Lakewood OH

Lake Road buildings hold keys to unlocking city’s past

The Walter Barrett Creamery about 1935 (Photo courtesy of Rocky River Public Library)

The creamery building today houses several small businesses. (Photo by Sue Botos)

The former Cowan Pottery Showroom on Lake Road (Photo by Sue Botos)

Rocky River

By Sue Botos

Tom Barrett has had a front row seat for a lot of Rocky River history on the porch of his grandparents’ Lake Road house. He has seen the city grow from agriculture and greenhouses to a suburban community.

But what most commuters probably don’t realize, as they make their way to and from Lakewood or the eastern portion of Rocky River, is that the old farmhouse, peeking out from behind a row of tall bushes, and the surrounding structure played a significant role in that history. In the 1920s this was the showroom and production site for Cowan Pottery.

During a tour of the property, Barrett explained that R. Guy Cowan, who produced the iconic ceramics from 1912 until falling victim to the Great Depression in 1931, moved his business to Lake Road in Rocky River after the gas well at his Lakewood location dried out. In 1935, Barrett’s grandparents purchased the land, which included the house, former pottery factory and a building which was supposed to house the showroom, but ended up with an interesting history of its own.

“My grandfather started the Walter Barrett Creamery; it was like Mitchell’s. A lot of the old guys remember coming to Barrett’s for ice cream from the 1930s until the late ′40s,” recalled Barrett, adding that the creamery – which also produced milk for delivery customers – met its demise during the next decade. “In the 1950s more women had cars and no longer needed their milk delivered,” said Barrett.

Barrett also revealed that during the 1940s the building offered competition to Bearden’s, then Jackson’s. “My grandfather sublet part of the building to a diner. They had the usual hamburgers and cheeseburgers,” said Barrett, noting that a specialty “chicken in a basket” was designed to go “head-to-head” with Bearden’s, as was the carhop service.

The takeout window is still visible on the east side of the building, which now houses several small businesses, where Barrett said his grandparents met in 1942 when his grandmother applied for a 25-cent-per-hour job.

The window overlooks another structure, which, while not part of the Barrett property, offers another story, alluded to by the vent structures on its roof. Currently the River Pointe building, Barrett said this was the Rocky River Basket Co. until the 1960s. “The greenhouse owners got tired of being gouged (by basket makers), so they decided to make their own baskets,” said Barrett, who recalled how the smell of wood being cooked reached his childhood home across the street. He said one of his father’s most exciting memories is of a fire at the basket factory in the early 1940s.

“The city’s one little fire truck couldn’t handle it,” said Barrett, adding that any neighbors who happened on the scene were handed a hose to help out.

Growing up as one of six brothers, Barrett remembers a time of huge growth in the city. At St. Christopher (where he went to school), there were 54 students in one classroom. After school the streets were full of kids,” he said, adding that “Tangletown” was the best part of the city to rides bikes through.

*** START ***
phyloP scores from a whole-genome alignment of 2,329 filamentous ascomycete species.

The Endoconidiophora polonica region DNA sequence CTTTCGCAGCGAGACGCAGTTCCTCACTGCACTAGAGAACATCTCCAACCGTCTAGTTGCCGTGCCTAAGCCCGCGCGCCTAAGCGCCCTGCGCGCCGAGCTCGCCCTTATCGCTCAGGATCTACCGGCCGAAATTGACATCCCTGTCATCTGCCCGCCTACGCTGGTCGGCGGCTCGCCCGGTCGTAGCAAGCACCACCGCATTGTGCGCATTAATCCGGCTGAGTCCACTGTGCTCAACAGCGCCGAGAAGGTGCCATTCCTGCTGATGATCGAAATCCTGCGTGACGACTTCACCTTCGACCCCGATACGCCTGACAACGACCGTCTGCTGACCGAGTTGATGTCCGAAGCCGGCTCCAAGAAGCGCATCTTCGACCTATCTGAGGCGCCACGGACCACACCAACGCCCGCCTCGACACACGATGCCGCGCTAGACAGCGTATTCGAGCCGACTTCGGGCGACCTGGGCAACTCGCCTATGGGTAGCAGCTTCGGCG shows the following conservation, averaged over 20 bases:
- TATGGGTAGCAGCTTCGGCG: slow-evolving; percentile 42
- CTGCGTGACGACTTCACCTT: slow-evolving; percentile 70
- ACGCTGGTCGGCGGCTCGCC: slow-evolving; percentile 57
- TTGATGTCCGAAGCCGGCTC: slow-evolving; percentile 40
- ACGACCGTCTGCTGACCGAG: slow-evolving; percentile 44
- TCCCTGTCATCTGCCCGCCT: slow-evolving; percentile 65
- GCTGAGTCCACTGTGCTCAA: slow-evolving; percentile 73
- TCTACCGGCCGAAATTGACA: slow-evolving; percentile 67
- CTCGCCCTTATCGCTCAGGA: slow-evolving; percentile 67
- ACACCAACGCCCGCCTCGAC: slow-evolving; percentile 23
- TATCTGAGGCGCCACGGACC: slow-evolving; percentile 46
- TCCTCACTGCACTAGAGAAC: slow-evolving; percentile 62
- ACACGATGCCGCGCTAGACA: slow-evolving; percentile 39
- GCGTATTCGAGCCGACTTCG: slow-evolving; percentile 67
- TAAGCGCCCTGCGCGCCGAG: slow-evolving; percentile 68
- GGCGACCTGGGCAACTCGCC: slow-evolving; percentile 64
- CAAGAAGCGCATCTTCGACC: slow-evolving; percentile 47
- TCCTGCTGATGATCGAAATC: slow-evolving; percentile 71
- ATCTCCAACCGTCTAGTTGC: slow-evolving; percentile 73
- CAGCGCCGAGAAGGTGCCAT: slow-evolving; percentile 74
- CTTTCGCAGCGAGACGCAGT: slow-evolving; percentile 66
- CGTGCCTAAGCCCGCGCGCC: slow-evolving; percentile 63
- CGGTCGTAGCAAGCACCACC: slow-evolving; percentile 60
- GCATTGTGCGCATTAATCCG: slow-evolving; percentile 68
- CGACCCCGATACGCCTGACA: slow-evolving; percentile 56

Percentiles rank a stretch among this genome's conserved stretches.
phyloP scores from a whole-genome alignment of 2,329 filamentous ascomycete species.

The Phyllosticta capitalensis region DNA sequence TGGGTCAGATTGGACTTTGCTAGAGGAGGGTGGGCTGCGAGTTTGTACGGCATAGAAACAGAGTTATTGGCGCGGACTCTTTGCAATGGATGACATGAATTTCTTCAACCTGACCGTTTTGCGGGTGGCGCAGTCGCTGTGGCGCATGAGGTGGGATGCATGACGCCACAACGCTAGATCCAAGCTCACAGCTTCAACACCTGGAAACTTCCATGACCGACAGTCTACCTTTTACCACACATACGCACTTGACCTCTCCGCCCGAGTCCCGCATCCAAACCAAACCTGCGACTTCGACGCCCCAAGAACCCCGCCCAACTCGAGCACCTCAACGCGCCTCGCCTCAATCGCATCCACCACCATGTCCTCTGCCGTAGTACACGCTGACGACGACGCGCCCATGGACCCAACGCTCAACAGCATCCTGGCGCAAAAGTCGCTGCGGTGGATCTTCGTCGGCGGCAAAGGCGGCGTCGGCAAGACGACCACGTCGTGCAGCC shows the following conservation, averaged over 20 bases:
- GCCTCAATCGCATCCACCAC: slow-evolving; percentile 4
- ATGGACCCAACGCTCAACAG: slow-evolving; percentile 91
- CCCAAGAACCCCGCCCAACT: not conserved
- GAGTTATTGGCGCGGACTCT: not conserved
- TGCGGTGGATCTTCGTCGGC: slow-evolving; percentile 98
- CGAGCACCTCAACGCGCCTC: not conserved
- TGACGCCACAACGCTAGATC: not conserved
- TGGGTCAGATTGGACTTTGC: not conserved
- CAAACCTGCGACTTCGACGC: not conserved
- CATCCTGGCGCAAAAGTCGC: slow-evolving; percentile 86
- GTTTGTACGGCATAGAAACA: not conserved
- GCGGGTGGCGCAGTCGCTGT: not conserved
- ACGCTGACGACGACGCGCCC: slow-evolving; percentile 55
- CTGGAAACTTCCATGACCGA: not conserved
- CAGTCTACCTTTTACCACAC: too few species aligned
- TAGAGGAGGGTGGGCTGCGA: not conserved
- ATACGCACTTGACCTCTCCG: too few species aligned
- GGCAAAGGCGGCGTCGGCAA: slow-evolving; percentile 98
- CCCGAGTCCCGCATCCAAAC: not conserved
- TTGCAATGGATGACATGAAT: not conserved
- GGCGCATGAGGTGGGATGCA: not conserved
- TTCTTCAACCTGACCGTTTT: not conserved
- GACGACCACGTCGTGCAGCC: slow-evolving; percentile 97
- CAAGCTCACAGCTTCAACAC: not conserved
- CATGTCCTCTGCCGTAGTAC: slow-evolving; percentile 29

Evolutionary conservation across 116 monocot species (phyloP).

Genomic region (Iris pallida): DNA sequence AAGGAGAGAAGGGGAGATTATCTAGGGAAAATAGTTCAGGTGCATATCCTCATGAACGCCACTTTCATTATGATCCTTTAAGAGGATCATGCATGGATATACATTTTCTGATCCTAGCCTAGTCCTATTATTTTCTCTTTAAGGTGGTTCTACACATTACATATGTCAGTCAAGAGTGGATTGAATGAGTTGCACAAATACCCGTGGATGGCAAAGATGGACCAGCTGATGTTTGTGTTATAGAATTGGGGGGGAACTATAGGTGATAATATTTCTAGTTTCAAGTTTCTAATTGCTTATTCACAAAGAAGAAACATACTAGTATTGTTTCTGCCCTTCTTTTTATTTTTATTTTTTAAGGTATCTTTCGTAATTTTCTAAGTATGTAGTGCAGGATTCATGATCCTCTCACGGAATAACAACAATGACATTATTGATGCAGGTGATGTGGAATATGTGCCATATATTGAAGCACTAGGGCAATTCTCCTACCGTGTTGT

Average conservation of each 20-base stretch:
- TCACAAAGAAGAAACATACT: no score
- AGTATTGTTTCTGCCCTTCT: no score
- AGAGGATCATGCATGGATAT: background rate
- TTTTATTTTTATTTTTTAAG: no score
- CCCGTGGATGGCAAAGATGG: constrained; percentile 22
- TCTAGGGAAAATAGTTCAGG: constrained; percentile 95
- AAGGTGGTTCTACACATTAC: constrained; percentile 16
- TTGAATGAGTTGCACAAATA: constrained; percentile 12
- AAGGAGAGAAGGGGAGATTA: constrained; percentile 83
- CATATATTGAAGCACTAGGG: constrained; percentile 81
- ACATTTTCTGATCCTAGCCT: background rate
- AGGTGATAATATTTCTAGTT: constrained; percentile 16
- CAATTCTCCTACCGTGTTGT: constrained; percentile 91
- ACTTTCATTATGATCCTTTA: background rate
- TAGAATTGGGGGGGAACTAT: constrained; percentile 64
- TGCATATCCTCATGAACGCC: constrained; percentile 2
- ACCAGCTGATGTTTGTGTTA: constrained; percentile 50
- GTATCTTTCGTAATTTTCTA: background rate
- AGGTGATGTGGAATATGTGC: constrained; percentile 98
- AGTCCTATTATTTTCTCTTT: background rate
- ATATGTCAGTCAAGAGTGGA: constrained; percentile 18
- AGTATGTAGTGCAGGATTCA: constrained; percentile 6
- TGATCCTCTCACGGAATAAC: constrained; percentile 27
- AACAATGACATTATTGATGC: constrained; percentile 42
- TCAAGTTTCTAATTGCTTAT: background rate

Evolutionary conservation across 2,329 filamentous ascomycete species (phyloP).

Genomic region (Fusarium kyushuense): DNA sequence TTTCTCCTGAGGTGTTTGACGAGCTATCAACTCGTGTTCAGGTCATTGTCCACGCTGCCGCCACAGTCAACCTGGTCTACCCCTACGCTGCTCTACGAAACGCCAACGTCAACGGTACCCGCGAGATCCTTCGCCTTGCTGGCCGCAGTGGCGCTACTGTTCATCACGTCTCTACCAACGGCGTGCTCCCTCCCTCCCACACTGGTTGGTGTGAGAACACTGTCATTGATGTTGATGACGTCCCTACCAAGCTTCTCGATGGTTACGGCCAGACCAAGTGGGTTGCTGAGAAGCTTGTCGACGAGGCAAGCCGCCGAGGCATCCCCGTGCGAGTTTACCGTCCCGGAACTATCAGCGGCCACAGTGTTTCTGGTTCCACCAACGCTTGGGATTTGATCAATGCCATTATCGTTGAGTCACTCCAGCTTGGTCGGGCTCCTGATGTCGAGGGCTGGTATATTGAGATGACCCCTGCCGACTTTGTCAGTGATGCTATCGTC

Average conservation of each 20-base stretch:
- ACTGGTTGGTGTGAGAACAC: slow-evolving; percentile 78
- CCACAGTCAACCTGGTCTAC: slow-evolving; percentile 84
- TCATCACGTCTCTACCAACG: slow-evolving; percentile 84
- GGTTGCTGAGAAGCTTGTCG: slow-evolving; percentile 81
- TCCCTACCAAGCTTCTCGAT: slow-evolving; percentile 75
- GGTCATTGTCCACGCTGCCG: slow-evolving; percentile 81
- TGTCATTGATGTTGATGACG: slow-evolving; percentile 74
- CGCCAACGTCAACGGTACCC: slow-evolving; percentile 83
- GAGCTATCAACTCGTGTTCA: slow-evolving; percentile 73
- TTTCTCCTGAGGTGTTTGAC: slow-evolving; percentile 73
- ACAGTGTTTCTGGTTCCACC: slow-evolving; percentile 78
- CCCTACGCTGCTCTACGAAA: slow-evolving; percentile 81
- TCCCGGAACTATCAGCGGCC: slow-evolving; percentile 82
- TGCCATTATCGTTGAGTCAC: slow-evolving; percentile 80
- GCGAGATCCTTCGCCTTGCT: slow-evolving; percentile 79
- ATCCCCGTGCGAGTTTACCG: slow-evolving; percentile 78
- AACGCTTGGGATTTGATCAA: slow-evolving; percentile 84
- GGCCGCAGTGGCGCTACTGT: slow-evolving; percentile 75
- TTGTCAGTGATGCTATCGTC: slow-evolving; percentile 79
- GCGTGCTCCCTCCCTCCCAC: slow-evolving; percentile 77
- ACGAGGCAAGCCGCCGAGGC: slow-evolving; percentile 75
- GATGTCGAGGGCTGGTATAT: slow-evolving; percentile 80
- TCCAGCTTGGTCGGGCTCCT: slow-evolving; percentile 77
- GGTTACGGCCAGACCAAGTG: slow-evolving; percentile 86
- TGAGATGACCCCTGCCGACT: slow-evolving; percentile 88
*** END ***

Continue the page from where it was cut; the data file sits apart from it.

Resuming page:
Recalling the time before construction of I-90, Barrett talked about Lake Road traffic. “As a kid I remember hearing the semi trucks. It was a noisy place,” he said, adding that steam trains from the nearby tracks “left coal dust all over the neighborhood.”

Barrett said he spent a lot of time at his grandfather’s business and their home, part of which dates to the mid-1800s. The front portion was built around the turn of the 20th century, and according to Barrett has not changed in appearance in 100 years. While no one has lived permanently in the house since his grandparents moved out in 1958, Barrett said he has managed the property. “I take care of all the headaches,” he said. His business, the Barrett Co., which rents semi trucks and overseas shipping containers, uses the space once occupied by pottery kilns.

Noting the paint and landscaping work being done on the former Cowan showroom, Barrett said he plans to have the house ready for the Cowan Centennial event in August of next year, which will mark the 100th anniversary of the pottery. “We will try to duplicate the displays in the same rooms using the same pieces,” Barrett said, referring to a time when buyers would come from all around to view samples of the work and order pieces for retailers such as Marshall Field’s.

Looking out from the porch of the house, Barrett had mixed emotions about the tall trees, which are being cut down. “I like to keep a low profile,” said Barrett with a smile, adding that he will continue to view the city, but from behind lower landscaping.


The 22nd annual Cowan Pottery Symposium will be held May 5 from 9:30 a.m. until 4:30 p.m. at the Rocky River Public Library. Speakers will include art experts Mark Bassett, Lauren Hansgen and Michael Beyer. Cost is $20. For more details, contact Carol Jacobs, Cowan Museum curator,  at 440-895-3763.



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